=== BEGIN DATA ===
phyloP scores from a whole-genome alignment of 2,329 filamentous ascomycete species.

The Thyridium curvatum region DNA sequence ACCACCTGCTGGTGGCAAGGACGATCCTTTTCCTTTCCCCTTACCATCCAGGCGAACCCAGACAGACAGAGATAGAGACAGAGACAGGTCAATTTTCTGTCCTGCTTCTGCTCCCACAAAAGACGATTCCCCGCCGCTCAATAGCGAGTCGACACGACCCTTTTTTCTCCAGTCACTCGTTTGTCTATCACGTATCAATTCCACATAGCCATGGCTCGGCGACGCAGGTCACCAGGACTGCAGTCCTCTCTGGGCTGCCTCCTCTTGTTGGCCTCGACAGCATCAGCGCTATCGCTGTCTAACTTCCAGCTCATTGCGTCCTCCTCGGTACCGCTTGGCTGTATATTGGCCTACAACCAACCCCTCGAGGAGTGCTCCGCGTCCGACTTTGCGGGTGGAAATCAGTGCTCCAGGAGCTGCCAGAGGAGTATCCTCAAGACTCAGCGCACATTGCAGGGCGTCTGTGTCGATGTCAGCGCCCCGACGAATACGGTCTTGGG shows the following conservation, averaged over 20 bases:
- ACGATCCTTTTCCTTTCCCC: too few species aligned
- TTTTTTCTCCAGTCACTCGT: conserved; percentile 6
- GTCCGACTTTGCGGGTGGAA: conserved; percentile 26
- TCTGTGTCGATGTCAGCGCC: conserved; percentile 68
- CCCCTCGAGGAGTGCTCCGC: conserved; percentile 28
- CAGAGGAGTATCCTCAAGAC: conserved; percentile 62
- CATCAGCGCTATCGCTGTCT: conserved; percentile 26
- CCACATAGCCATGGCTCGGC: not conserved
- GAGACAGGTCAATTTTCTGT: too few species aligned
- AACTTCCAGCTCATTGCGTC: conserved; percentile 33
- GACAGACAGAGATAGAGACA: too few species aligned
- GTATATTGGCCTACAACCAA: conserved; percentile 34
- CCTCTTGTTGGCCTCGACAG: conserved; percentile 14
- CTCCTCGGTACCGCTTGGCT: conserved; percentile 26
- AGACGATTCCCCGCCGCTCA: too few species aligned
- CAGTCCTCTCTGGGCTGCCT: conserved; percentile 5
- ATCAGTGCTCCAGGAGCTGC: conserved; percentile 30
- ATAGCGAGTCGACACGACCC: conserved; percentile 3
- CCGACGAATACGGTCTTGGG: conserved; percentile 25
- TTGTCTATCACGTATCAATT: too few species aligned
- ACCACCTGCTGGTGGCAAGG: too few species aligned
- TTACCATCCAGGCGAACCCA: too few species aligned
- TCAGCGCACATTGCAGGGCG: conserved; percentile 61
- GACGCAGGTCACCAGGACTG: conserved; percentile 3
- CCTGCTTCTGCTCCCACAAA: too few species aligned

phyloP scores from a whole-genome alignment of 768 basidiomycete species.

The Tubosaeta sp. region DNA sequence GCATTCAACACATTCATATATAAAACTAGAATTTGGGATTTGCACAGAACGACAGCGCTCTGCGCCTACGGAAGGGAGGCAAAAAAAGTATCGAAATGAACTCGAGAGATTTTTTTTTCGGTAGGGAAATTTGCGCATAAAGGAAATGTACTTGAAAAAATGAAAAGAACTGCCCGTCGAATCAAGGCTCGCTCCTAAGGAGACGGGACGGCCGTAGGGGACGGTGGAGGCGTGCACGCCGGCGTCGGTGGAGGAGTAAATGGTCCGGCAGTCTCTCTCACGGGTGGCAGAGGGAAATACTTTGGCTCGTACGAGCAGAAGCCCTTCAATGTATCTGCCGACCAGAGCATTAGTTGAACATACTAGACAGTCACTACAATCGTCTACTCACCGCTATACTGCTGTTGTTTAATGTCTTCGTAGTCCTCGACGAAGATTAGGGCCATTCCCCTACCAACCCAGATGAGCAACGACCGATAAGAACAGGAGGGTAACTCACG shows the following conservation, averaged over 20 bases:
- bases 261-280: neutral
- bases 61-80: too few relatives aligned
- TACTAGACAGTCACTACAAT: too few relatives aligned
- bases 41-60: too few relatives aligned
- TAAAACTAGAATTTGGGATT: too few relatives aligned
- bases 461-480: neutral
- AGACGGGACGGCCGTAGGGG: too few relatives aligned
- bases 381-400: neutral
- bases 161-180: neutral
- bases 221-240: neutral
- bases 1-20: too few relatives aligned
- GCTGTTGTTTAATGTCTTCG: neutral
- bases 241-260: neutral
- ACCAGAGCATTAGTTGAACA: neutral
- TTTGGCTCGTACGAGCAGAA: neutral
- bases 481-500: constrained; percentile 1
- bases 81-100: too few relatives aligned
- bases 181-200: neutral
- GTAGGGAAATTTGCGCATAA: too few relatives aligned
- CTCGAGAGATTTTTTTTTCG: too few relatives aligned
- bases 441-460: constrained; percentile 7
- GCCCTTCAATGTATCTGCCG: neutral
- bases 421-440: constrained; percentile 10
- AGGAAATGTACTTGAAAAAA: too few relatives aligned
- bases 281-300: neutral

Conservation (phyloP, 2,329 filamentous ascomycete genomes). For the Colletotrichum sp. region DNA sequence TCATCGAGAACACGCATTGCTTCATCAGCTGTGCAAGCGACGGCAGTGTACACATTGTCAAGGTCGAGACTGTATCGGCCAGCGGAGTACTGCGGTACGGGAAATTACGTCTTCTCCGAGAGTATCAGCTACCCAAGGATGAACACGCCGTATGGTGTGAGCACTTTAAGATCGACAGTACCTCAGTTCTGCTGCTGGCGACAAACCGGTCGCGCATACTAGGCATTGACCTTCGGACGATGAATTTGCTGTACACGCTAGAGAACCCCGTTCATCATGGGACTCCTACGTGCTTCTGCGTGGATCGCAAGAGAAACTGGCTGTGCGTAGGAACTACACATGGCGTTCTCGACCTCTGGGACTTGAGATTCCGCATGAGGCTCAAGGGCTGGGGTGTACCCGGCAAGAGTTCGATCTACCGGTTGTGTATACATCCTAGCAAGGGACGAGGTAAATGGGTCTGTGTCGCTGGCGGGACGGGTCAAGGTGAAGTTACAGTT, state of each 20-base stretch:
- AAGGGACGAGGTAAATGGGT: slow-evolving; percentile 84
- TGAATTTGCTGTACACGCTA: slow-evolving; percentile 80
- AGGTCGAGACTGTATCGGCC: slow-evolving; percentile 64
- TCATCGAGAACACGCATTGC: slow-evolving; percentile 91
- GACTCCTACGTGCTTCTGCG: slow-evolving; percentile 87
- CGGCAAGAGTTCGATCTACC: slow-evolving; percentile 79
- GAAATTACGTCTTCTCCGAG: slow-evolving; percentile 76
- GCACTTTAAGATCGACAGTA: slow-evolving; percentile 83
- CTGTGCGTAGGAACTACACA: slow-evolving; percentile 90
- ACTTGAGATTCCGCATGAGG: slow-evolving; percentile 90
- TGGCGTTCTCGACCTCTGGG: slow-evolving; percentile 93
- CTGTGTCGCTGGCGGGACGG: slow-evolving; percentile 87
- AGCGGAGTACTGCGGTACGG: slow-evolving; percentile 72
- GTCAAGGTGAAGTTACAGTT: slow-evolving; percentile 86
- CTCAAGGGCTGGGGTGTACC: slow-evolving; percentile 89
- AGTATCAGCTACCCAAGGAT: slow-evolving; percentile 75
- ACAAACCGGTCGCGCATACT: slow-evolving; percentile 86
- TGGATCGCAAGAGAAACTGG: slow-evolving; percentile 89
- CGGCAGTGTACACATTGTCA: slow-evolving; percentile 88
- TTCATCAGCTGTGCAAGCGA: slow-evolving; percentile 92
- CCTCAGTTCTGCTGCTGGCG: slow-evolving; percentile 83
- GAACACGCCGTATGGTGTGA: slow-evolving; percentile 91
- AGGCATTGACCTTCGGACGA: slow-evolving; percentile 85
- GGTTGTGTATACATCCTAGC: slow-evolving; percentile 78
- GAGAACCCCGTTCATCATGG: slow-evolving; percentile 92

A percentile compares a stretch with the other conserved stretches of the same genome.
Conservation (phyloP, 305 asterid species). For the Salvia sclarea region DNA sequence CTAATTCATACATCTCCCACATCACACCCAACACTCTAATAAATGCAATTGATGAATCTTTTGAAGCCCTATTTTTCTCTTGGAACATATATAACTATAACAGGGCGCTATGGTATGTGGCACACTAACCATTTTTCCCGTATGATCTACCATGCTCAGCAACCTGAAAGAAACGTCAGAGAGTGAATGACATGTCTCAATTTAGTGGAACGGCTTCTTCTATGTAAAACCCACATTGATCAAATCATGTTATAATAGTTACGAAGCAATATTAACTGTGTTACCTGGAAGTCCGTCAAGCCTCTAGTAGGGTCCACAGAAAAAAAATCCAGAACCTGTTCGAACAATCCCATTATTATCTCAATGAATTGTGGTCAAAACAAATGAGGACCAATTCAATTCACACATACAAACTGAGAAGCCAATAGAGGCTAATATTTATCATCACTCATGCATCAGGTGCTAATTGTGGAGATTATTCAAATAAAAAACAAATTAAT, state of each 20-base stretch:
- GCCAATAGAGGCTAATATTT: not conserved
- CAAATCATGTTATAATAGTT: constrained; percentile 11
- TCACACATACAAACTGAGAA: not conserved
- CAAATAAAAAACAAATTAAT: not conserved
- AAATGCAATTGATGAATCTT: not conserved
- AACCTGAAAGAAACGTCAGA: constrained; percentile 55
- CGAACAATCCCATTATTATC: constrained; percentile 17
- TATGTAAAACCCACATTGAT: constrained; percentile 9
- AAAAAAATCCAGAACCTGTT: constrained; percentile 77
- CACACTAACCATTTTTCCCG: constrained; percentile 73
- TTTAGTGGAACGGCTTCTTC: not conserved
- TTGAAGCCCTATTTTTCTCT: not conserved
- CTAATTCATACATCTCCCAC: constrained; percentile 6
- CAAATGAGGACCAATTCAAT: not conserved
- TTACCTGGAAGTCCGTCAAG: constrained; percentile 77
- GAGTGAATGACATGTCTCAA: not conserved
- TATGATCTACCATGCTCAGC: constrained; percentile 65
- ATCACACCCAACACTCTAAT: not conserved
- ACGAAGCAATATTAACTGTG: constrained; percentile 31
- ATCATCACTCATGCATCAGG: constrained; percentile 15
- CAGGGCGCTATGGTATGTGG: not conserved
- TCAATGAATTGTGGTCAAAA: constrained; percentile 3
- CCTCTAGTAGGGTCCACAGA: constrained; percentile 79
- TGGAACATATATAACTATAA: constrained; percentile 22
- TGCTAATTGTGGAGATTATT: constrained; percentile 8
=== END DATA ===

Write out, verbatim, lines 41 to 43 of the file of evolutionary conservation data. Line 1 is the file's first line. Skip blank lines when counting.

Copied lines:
- GCTGTTGTTTAATGTCTTCG: neutral
- bases 241-260: neutral
- ACCAGAGCATTAGTTGAACA: neutral